When we step into a ballot booth, and step out to receive our “I voted” sticker, we’ve cast our choice for our representative. We’ve fulfilled our responsibility – or have we? Elections aren’t the only step – or even the final step – in building a democracy. In fact, elections are merely the first step, an entryway into a democracy based on the rule of law. The engine that powers democracy between elections is people doing their civic duty. We’re all consumers of democracy. You need to be a producer of democracy, too.
Our civic duty is that set of responsibilities (including protesting, volunteering, and running for office) that we hold as individuals who belong to a community. And we use that duty to address issues of public concern and promote the quality of our community that, in turn, improves our own well-being. This commitment of ours as citizens is complementary to the duties of our elected officials. Elected officials put into action what their voters demand of them. But, if you are part of a group too small to have an effect at the ballot box, or if your politics were defeated at the ballot box, or if your community has too many issues to be dealt with effectively by one elected official, then you need to take action – to perform your civic duty – to improve your community.
In a previous defining democracy narrative we discussed the importance of voting. But besides voting, there are many other ways that we can help strengthen our democracy. Each American has a toolbox that they can access to make their voices heard, exercise their agency, and enshrine their values in the world around them. It is both our privilege and duty to use these tools to effect change both at home and abroad.
When Americans protested for the expansion of women’s suffrage, the expansion of rights for African-Americans in the Civil Rights movement, the expansion of marriage to LBGTQ Americans, or the protection of religious freedom, citizens played a key role in advancing change. This was especially true when the government was at first apprehensive, or even forcefully opposed, to changing its stance. Because we have the privilege to peacefully protest in this country, we must exercise this right just like the brave leaders who came before us had done. Indeed, when you think of the events and policies in the country that make you angry or sad, how do you harness that emotion? Do you grumble at the dinner table or sigh with indignation? As an American, you have the privilege to protest, to hold up a picket sign, to take action and see change. You have a duty to, as well.
Along with protesting, we can also volunteer with the organizations that support our dreams for a better America. By providing both funds and action to organizations such as UNICEF, The Salvation Army, Heifer International, and local food pantries and soup kitchens, we help fill a void in the American fabric. By volunteering, we first and foremost help those in need while also showing the government where we need its help most.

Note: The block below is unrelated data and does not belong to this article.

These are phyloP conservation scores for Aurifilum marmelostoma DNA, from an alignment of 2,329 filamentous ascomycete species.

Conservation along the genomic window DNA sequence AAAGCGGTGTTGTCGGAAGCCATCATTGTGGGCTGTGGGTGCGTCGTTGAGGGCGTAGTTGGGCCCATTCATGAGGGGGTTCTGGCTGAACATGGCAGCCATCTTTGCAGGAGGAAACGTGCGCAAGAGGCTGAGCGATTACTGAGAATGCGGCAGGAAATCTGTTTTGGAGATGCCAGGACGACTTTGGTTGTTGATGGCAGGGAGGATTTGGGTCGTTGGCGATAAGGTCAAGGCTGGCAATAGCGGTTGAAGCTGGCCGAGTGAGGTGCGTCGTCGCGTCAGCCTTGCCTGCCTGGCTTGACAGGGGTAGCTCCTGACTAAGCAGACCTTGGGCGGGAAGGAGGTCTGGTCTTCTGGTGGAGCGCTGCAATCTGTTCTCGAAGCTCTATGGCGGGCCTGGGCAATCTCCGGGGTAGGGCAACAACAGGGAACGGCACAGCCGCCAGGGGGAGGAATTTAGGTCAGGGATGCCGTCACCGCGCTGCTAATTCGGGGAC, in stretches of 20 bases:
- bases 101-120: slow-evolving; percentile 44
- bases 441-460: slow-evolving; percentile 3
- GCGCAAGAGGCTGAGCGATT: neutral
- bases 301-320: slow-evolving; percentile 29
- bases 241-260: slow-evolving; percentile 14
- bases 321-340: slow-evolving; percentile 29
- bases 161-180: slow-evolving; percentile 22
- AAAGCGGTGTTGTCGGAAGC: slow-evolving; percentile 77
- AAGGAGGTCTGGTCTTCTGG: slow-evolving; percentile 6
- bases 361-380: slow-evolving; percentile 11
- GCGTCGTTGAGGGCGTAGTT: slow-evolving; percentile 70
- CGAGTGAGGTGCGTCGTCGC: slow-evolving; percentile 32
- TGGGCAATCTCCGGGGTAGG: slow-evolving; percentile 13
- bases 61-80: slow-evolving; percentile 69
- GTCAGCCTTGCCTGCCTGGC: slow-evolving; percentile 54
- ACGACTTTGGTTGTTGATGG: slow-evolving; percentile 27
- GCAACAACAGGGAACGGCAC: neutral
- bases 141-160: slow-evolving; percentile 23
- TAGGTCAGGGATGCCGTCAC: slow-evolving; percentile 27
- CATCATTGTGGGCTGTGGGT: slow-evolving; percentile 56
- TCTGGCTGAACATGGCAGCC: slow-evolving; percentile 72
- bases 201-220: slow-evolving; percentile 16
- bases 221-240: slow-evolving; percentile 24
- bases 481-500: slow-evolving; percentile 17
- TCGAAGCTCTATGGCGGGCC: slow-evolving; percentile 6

Direct action like protesting and volunteering is a powerful tool, and one that is underutilized in our American democracy. It also helps us resolve a common critique of voting: that the effects are rarely seen. While this is a misconception, we can also supplement (as opposed to replace) voting by making real-world changes at the micro-level.
And if all else fails, run for office! If your representative disappoints you, then perhaps you can make an impact from within the government. Our politicians come from diverse backgrounds, ranging from farming, legal work, business, and the military. This diversity makes us stronger, for when we give a voice to the many groups in our society, we benefit from the discussion that arises from that confluence of ideas. Even if you don’t make it into office, your ideas may be adopted by others and even go so far as to spark a movement.
Finally, we must not forget those citizens who serve our country in the armed forces, and especially those who have made the ultimate sacrifice to preserve our democracy. Veterans and members of the armed forces shine as examples of civic duty who fight for our right to use the tools we’ve been given. If not for the many tangible benefits that civic engagement confers, participate in American democracy for those who risked and gave their lives to enable you to do so in the first place.
We have looked at four different ways to engage with our democracy, but there are many more ways to get involved. You can participate in political debates and town halls, interface with your school district’s PTA, and donate to politicians and campaigns you support. How you decide to participate (aside from your duty to vote) doesn’t matter as much as that you find a way that matters to you. The “fuel” of democracy is participation and to keep the American democracy running, we need to do more than just voting. We need deliberation and engagement. Find a way that speaks to you, and try to get others involved; our democracy depends on it.